Determining the role of the human transient receptor potential ankyrin A (hTRPA1) ion channel in pain sensation

Lead Research Organisation: University of Oxford
Department Name: Interdisciplinary Bioscience DTP

Abstract

Chronic pain is a major health problem worldwide and is especially prevalent in ageing populations. Pain is a complex phenotype as a consequence of the multiple pathways involved in initiating and propagating the pain response. However, the molecular mechanisms of these pathways are largely unclear. Further, one of the longest standing mysteries in defence is how some chemicals, especially riot control agents, interact with the human nervous system to cause irritation (including pain sensation). Understanding the molecular mechanisms behind these responses will give a clearer insight into how to accelerate the development of novel pain-relieving drugs, and how to protect humans from irritant chemicals.
A major mechanism of pain initiation is thought to involve stimulation of the promiscuous ion channel hTRPA1. Work to identify novel treatments countering hTRPA1 stimulation is currently hindered by the lack of mechanistic information on how chemicals (and indeed other stimulants) induce channel activation. Given that hTRPA1 can be activated by multiple stimulants, there are likely many mechanisms underpinning channel activation. Mechanisms of activation by electrophilic compounds (e.g. CS tear gas) likely involve reactions with nucleophilic residues on hTRPA1 (cysteine/lysine); however, it is unclear which residues are susceptible to modification (and indeed whether all reactive irritants react at the same sites), and also how these modifications facilitate ion influx. The proposed project aims to address these issues by characterising the structures of hTRPA1 electrophile adducts and the mechanisms by which such reactions activate the channel, using chemical, biochemical and biological techniques.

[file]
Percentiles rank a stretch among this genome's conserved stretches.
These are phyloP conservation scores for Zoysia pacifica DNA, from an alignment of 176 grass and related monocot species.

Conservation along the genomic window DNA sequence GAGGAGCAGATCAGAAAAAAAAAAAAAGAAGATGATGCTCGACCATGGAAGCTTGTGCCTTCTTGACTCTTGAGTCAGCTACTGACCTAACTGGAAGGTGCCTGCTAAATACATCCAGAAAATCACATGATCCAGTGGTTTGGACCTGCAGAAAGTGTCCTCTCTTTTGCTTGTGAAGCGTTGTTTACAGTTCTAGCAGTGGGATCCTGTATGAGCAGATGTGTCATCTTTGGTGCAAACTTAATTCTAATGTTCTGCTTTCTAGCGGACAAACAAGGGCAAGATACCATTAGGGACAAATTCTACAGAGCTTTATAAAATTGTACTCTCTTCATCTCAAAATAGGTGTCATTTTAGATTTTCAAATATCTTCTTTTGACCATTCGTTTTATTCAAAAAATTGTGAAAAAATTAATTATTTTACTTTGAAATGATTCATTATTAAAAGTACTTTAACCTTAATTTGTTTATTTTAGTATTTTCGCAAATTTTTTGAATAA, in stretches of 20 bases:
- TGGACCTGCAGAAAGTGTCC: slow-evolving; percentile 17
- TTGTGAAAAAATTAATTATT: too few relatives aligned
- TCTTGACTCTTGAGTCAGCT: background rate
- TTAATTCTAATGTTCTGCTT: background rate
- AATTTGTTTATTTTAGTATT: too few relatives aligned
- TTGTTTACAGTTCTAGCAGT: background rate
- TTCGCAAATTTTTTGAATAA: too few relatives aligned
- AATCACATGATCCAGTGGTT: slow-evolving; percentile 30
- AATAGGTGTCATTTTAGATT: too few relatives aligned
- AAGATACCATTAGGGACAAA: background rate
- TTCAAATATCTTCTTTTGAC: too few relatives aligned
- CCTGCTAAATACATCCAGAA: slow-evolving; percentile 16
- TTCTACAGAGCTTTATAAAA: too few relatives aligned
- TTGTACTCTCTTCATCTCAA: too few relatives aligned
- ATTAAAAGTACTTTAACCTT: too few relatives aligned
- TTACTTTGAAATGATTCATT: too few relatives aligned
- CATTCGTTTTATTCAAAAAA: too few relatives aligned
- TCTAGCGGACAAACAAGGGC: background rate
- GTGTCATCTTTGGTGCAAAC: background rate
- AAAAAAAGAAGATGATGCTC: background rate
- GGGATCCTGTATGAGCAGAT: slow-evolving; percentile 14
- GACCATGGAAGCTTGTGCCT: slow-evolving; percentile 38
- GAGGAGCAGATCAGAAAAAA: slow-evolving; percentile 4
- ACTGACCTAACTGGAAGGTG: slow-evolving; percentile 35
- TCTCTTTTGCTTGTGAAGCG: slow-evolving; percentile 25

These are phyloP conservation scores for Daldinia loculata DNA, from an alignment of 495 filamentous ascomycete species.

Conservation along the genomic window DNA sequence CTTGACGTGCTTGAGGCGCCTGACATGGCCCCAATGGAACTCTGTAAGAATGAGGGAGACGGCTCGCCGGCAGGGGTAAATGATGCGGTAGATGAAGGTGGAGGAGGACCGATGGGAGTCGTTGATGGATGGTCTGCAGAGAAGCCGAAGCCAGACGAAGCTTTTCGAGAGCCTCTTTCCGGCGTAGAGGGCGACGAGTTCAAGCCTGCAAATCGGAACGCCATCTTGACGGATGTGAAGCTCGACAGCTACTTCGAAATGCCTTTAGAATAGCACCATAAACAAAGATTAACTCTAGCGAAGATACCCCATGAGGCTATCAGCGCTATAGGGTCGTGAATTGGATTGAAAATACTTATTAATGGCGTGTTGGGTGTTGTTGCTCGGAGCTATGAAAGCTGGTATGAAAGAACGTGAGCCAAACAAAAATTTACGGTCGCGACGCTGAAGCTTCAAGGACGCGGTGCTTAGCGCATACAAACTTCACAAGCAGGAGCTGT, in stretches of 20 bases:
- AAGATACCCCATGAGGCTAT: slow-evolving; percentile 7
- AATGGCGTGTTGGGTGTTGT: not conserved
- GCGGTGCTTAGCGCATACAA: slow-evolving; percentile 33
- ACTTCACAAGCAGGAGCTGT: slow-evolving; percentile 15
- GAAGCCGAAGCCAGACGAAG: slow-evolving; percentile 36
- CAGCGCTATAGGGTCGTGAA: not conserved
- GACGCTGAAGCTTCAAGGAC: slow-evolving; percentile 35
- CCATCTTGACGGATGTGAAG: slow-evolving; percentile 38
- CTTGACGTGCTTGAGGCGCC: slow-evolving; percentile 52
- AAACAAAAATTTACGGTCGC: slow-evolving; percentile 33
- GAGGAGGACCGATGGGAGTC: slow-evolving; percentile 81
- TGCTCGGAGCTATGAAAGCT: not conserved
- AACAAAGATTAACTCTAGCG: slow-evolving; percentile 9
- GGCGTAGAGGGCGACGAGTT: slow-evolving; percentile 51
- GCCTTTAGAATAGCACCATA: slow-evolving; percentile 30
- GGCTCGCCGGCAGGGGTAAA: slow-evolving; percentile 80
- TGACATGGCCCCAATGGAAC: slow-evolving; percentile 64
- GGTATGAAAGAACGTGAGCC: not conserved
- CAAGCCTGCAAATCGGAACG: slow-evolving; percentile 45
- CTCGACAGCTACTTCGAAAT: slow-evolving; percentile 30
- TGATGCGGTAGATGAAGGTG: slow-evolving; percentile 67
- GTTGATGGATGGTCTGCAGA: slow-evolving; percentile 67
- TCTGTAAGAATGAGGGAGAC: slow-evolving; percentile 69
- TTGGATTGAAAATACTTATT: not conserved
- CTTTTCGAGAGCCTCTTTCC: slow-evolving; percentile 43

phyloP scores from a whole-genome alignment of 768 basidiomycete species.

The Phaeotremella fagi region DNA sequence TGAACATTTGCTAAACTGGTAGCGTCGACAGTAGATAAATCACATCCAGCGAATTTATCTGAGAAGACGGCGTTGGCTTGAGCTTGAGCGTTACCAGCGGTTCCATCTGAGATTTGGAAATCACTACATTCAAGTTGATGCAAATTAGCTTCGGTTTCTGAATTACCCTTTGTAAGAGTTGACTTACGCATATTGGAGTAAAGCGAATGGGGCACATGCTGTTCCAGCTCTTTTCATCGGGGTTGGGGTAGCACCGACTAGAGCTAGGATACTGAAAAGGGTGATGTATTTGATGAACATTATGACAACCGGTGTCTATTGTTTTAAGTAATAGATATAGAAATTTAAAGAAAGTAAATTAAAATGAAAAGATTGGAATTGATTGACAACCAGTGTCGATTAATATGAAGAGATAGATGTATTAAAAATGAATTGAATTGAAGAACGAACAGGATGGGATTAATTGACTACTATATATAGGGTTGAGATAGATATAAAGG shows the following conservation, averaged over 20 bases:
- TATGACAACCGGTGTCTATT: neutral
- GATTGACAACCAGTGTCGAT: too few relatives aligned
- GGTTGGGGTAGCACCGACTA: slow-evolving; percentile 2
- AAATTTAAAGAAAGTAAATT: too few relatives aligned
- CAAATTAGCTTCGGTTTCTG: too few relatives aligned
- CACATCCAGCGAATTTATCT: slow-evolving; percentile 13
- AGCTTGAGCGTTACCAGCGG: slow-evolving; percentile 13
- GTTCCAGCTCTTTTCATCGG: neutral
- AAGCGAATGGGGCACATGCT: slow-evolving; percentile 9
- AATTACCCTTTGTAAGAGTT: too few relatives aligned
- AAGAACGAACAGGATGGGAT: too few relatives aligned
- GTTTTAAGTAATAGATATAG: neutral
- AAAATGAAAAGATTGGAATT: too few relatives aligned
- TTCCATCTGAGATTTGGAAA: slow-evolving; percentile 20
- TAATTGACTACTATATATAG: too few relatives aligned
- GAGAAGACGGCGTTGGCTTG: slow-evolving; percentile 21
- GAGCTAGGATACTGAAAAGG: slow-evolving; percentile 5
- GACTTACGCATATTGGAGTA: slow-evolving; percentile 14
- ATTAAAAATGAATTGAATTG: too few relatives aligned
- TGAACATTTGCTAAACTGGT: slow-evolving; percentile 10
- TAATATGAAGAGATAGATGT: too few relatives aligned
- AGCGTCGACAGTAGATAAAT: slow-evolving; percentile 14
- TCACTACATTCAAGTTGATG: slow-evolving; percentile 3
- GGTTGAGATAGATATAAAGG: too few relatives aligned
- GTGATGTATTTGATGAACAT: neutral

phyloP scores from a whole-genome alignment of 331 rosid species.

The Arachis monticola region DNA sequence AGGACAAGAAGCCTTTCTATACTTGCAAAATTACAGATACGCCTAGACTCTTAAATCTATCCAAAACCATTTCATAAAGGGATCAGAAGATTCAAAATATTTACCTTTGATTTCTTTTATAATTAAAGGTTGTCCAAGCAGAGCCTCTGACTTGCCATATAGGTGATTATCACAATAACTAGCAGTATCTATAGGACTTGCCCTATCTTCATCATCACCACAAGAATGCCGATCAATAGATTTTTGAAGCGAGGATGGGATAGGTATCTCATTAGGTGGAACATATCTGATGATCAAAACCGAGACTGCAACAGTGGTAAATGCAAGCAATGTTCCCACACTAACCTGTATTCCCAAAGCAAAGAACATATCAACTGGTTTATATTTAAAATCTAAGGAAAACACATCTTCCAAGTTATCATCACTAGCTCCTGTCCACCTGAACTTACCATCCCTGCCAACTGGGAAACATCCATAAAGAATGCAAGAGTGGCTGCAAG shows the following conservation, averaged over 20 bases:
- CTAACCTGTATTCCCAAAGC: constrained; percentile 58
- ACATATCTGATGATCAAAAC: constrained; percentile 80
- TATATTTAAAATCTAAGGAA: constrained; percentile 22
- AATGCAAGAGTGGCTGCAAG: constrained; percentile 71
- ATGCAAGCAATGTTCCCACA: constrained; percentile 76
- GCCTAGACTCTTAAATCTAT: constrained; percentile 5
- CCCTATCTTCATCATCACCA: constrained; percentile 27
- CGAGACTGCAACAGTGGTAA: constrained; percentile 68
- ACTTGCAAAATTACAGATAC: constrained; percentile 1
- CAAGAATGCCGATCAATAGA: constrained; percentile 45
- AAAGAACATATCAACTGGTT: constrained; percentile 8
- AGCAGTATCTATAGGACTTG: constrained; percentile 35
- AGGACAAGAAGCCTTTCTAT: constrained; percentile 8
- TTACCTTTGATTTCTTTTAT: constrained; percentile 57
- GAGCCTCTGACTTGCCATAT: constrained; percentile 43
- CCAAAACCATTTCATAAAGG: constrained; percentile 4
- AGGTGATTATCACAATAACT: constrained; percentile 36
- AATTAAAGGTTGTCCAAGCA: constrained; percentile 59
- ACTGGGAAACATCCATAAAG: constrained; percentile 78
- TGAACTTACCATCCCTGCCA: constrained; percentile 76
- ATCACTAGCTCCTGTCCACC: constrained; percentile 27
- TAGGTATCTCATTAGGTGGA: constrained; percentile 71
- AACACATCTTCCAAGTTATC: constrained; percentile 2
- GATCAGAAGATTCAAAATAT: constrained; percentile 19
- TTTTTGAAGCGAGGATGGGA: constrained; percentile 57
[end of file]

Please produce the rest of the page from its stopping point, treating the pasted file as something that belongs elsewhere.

Throughout the project, the student will receive extensive supervision and support from researchers in the Department of Chemistry in Oxford and at the Defence Science and Technology Laboratory (Dstl), based at Porton Down. In Oxford, the student will undertake synthesis and characterisation of known/potential hTRPA1 stimulants (small molecule electrophiles), as well as (bio)chemical and structural analyses of their reactions with nucleophilic amino acids (proof of principle studies) and recombinantly expressed hTRPA1. During this work, the student will receive training in a variety of synthetic chemistry, biochemical and spectroscopic techniques (e.g. nuclear magnetic resonance spectroscopy, mass spectrometry, infra-red spectroscopy, small molecule and protein X-ray crystallography, circular dichroism, differential scanning fluorimetry, isothermal titration calorimetry), and recombinant protein expression and purification. At Dstl, the student will assess the ability of their synthesised compounds to stimulate hTRPA1 in human cells using fluorescent-based and patch-clamping approaches, for which the student will receive training and supervision, as well as help with interpreting structure-activity data using appropriate software and statistical packages. It is expected that the student will spend at least 6 months of their studies at Dstl.

Publications


10 25 50

Studentship Projects

Project Reference Relationship Related To Start End Student Name
BB/M011224/1 01/10/2015 30/09/2023
1801761 Studentship BB/M011224/1 01/10/2016 30/09/2020 Benjamin Saward